DO YOUR PART TO STOP THE SPREAD

Asian-tiger-mosquito-082715by Sheila Dunning, UF/IFAS Commercial Horticulture Agent

With all the news about the Zika virus spread in Florida, now is the time to start thinking about mosquito protection. As the weather warms, they will be hatching. Check out where the water is collecting in your yard. The female Aedes aegypti mosquitoes lay their eggs in temporary flood water pools; even very small ones such as pet watering bowls, bird baths and upturned Magnolia or Oak leaves. Dumping out the collection container and raking through the leaves every couple of days can greatly reduce the population.

Becoming infected with Zika virus is not common. Though mosquitoes, blood transfusions or sex can transmit the disease, Florida’s only known infections were from people who had been bitten by mosquitoes while traveling to countries with active virus outbreaks. That is, until this past week, when a person-to-person infection occurred between a man who had been infected while out of the country and the woman he returned to in Florida.

Mosquitoes usually obtain the virus by feeding on infected people, who may not exhibit symptoms because they have been exposed and their body has built immunity to the virus. Once the mosquito has drawn infected blood from the person, the infected mosquito bites another human, transmitting the virus mixed in saliva into the second host’s blood stream. If the second host is a susceptible pregnant woman, there is a risk of birth defects for the unborn child. If the infected host is a man, he can transmit the virus in semen for about two weeks.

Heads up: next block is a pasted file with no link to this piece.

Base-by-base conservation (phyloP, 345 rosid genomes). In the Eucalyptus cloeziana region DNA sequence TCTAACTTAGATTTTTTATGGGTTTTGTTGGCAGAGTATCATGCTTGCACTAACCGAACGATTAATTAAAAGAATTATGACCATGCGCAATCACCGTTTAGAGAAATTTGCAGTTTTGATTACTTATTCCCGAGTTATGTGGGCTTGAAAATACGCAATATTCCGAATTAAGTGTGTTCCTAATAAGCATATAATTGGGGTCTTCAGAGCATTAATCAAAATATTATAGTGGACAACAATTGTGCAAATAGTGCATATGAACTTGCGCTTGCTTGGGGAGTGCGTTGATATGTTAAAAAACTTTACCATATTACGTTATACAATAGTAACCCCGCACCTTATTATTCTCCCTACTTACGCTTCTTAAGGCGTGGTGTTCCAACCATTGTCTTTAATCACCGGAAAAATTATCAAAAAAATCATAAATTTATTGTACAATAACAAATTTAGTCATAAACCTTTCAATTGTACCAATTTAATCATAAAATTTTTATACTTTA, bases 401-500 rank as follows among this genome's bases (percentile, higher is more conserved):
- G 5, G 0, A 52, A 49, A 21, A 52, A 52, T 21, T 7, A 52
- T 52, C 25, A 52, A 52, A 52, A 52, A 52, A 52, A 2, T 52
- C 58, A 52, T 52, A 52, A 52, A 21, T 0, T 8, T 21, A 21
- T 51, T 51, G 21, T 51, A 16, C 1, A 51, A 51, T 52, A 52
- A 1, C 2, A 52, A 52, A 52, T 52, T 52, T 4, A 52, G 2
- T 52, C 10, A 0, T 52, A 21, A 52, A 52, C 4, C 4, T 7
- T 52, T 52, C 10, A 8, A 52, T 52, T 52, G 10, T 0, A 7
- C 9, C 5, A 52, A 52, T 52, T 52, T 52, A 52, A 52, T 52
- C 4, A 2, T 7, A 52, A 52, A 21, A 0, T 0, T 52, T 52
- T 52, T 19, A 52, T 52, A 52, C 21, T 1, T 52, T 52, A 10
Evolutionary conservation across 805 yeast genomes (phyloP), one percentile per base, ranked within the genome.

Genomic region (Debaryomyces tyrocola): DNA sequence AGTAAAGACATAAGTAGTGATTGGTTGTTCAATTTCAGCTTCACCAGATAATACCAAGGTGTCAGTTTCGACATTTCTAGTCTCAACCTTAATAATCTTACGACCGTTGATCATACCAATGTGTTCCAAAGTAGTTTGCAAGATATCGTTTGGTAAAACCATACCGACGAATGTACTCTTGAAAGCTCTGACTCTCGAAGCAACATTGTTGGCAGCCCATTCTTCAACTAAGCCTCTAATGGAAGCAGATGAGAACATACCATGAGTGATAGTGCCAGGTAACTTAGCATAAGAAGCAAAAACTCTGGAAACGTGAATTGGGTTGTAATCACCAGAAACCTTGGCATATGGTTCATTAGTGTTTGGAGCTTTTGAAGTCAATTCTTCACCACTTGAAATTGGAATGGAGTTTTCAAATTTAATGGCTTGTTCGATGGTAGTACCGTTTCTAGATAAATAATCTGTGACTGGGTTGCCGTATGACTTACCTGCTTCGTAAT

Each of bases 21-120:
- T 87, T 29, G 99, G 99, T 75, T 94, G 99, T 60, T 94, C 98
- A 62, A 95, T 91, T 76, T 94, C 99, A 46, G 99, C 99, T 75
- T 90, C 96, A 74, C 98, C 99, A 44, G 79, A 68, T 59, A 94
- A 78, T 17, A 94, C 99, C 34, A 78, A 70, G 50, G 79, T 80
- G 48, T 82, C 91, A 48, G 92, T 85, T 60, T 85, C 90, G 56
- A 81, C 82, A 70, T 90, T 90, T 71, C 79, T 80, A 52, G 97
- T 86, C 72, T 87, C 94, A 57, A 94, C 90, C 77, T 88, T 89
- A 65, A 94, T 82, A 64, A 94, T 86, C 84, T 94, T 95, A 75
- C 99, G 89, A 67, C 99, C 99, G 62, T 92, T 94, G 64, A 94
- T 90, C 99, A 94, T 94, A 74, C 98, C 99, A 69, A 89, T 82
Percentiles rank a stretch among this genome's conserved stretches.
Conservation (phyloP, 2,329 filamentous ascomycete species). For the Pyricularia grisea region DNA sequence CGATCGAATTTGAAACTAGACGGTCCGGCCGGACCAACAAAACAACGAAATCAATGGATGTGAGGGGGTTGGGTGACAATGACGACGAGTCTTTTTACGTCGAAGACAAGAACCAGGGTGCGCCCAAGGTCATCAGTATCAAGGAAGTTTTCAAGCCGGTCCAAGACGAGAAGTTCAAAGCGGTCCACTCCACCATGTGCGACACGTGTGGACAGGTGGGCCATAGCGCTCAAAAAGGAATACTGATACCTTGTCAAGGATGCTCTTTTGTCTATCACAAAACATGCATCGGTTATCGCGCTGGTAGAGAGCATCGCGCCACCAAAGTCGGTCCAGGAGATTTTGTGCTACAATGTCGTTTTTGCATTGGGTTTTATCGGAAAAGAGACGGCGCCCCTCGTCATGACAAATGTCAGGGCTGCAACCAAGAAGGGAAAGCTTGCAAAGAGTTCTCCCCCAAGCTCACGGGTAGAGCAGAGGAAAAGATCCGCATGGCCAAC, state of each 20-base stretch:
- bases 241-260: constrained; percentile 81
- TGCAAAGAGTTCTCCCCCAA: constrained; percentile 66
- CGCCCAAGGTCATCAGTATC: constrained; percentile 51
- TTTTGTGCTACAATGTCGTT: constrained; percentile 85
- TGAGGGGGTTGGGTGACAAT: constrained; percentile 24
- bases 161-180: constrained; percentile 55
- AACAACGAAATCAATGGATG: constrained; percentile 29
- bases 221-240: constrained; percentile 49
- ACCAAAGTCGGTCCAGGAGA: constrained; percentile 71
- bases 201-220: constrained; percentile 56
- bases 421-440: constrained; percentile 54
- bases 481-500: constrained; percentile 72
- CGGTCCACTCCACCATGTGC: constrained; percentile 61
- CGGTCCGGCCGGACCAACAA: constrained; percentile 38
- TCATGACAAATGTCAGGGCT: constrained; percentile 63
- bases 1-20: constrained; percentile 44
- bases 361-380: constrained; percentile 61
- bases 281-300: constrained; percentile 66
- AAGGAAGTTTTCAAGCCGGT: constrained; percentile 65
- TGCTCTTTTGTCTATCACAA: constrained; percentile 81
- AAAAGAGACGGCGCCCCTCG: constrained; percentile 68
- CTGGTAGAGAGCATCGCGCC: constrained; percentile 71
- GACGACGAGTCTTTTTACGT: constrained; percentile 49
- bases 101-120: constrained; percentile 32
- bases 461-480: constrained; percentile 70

Public health officials in Florida can monitor mosquito-borne illnesses quickly and effectively. Though the daily news can be alarming, the awareness is truly the message.

Here are tips to protect yourself:

  • Stay indoors at dusk (peak mosquito-biting time). If you must be outside, wear long sleeves and pants and use mosquito repellents containing the active ingredient DEET.
  • Repair torn door and window screens.
  • Remove unnecessary outside water sources.
  • Flush out water collected in outdoor containers every three to four days.
  • Disturb or remove leaf litter, including roof gutters and covers on outdoor equipment.
  • Apply larvicides, such as Bacillus thuriengensis israelensis to temporary water-holding areas and containers. Mosquitoes have been around all winter and the milder weather and frequent rain has assisted their population numbers. As spring approaches, they will lay eggs on any water sources they can find. As you get ready to spruce up the yard, look at all the ways you can remove potential habitats for the pesky creatures.
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This entry was posted in Extension, Extension Articles, Human diseases/viruses, Mosquito, Pests, Sheila Dunning article, Uncategorized and tagged , , , , , , , , , , , , , , . Bookmark the permalink.

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